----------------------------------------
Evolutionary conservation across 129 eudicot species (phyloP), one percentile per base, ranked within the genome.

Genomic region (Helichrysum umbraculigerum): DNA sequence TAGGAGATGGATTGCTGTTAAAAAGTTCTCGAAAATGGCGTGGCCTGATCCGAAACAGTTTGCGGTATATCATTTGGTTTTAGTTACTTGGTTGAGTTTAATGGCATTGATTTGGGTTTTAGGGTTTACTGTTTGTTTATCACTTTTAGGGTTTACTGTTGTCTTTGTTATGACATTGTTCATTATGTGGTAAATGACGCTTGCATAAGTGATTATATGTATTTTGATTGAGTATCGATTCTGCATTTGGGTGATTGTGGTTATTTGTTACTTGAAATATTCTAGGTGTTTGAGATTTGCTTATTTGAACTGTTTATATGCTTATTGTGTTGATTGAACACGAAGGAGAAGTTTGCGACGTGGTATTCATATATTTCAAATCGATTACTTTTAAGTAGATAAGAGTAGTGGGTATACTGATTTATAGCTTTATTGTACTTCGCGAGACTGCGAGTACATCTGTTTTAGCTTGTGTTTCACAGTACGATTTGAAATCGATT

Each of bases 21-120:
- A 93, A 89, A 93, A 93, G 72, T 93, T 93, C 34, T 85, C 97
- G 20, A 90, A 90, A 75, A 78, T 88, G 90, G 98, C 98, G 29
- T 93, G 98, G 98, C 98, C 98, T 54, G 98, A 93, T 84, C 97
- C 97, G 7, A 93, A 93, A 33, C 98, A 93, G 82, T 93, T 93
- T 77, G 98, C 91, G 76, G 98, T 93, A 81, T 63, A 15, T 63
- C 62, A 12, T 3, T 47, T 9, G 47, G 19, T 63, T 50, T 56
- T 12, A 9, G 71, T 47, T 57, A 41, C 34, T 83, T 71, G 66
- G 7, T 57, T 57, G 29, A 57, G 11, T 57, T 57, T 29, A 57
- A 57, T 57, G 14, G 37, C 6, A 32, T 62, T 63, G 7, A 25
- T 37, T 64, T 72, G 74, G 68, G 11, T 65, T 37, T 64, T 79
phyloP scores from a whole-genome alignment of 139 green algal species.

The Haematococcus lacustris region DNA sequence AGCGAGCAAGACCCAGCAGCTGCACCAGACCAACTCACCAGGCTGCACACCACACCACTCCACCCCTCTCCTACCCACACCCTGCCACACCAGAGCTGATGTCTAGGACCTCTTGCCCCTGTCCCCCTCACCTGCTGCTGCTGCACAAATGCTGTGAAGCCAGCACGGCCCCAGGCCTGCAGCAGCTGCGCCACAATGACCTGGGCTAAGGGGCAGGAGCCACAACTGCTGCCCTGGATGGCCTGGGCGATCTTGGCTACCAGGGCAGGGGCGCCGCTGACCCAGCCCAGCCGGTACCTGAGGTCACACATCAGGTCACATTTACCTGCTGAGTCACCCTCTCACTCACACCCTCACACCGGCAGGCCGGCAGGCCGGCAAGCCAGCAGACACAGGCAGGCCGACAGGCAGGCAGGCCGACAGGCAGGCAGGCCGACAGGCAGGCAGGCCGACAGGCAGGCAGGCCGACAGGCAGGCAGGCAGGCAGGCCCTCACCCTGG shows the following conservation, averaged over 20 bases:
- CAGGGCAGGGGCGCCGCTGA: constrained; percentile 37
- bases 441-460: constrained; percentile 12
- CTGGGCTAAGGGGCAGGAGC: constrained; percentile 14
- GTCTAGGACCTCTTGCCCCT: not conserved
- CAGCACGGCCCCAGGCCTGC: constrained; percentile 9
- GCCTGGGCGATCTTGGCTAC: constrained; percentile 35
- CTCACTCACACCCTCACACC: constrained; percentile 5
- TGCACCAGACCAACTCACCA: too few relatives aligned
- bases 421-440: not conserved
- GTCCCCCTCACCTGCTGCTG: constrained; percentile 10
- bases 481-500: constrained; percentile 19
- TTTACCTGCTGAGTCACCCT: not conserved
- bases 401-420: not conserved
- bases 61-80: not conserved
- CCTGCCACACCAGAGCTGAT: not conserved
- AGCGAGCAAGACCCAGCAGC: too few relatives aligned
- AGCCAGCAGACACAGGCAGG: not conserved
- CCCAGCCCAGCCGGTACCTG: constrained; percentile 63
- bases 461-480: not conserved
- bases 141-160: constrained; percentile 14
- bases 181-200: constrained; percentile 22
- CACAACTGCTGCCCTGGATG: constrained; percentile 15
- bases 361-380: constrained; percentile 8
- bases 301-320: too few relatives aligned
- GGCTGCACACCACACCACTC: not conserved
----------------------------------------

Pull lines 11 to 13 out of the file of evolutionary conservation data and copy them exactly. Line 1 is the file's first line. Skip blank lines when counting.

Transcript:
- G 7, T 57, T 57, G 29, A 57, G 11, T 57, T 57, T 29, A 57
- A 57, T 57, G 14, G 37, C 6, A 32, T 62, T 63, G 7, A 25
- T 37, T 64, T 72, G 74, G 68, G 11, T 65, T 37, T 64, T 79